Provisional Blog

How to Get a Problem Employee Back on Track

December 21st, 2010

When it comes to an under-performing employee at your Spokane company, it can be tempting to ignore the problem or go to the other extreme and dismiss the employee altogether. But, in some cases, fixing an existing problem is less expensive than recruiting, hiring, and training a new employee. So here are some ways to help you deal with this tricky situation.

Identify the Problem

First, you should identify the problem and try to find the reasons behind it. For instance, maybe the employee isn’t in the right role and needs to be re-assigned. Possibly, the employee is having personal or family issues that are impacting their work quality. Or, as is sometimes the case, the problem could be an indication of a bigger management issue in the department or at the company as a whole. Whatever the reason, the only way to find out is to talk to the employee privately.

If the performance issue rests solely with the employee, not with management, then your next step should be to work with the employee to develop a Performance Improvement Plan (PIP). In simplest terms, a PIP is a plan to help an employee improve his or her performance. Here are the steps to take to develop an effective PIP:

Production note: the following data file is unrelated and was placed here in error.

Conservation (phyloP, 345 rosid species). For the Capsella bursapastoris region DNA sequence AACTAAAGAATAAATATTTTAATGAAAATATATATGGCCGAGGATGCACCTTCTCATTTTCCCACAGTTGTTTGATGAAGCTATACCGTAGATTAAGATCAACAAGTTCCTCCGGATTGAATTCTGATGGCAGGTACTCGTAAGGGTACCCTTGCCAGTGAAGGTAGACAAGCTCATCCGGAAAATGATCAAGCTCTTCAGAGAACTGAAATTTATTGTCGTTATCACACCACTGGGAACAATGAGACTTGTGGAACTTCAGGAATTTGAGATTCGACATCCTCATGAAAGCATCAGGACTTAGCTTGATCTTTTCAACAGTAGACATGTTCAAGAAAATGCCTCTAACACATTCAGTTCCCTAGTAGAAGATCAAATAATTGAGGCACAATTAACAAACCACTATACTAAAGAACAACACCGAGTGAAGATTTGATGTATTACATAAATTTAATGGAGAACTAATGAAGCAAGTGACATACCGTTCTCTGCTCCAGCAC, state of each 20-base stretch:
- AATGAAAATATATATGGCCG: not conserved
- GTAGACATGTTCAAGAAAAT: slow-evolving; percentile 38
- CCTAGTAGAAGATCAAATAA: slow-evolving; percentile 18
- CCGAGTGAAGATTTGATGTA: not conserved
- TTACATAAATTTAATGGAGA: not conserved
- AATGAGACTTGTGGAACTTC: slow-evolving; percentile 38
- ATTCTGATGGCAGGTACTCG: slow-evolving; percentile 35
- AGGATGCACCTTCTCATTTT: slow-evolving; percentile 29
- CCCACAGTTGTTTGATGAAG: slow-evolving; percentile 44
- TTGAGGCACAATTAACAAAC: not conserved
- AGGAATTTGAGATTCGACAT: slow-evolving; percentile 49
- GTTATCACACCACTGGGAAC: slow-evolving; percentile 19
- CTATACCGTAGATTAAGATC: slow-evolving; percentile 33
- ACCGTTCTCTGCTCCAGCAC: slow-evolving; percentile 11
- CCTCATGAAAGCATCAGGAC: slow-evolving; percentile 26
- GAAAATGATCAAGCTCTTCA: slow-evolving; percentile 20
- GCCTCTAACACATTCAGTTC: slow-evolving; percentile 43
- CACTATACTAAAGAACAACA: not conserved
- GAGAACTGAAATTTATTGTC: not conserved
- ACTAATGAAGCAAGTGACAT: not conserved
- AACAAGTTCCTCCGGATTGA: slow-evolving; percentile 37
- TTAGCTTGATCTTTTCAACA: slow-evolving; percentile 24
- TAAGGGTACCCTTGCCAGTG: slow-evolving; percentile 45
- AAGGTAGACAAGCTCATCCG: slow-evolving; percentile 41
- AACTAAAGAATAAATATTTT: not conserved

• List what performance areas needs improvement. Be as specific as possible. Don’t talk about behaviors, talk about results. For instance, don’t say “Your aren’t being productive enough.” Instead, say something like: “You’re often quite late in the morning, which is impacting your ability to get your work done.”
  • Also describe the expected standard of performance. Be very clear, using examples, about how you expect the employee to perform in the future.
  • Let your employee know what resources, training, materials, and support you will provide to help them meet expectations. For example, an employee might need to participate in a training program in order to gain knowledge and skills to perform their job better.
  • Create a plan for offering feedback to your employee. Let them know when and with whom they will be meeting to discuss performance. Be specific when it comes to the measurements you will be using to evaluate performance. Also, make clear the consequences of not meeting performance expectations.

Once you’ve developed the PIP, make sure your HR department reviews the plan to ensure it’s consistent with company policy and that it treats the employee fairly. And if, throughout the process, you and your HR department determine the employee is not making acceptable progress, it may then be necessary to take disciplinary action, such as verbal and/or written reprimands and if those don’t work, a suspension from work. If the employee is still not willing or able to make progress, then it may be necessary to terminate them.

In the future, conducting regular performance reviews can help you tackle performance issues. At the very least, conduct reviews annually, but you’d be even better served by conducting performance reviews every few months. That way, any issues that arise can be addressed quickly and don’t come as a surprise to the employee. In addition, by having frequent performance reviews, you can set smaller, more achievable goals and check in more regularly on whether goals are being accomplished.

And if you need help finding top-performing employees in Spokane, please contact Provisional. As a leading Spokane staffing agency, we can help you find experienced, reliable, and skilled employees for temporary, temp-to-hire and direct-hire positions. Contact us today to learn more!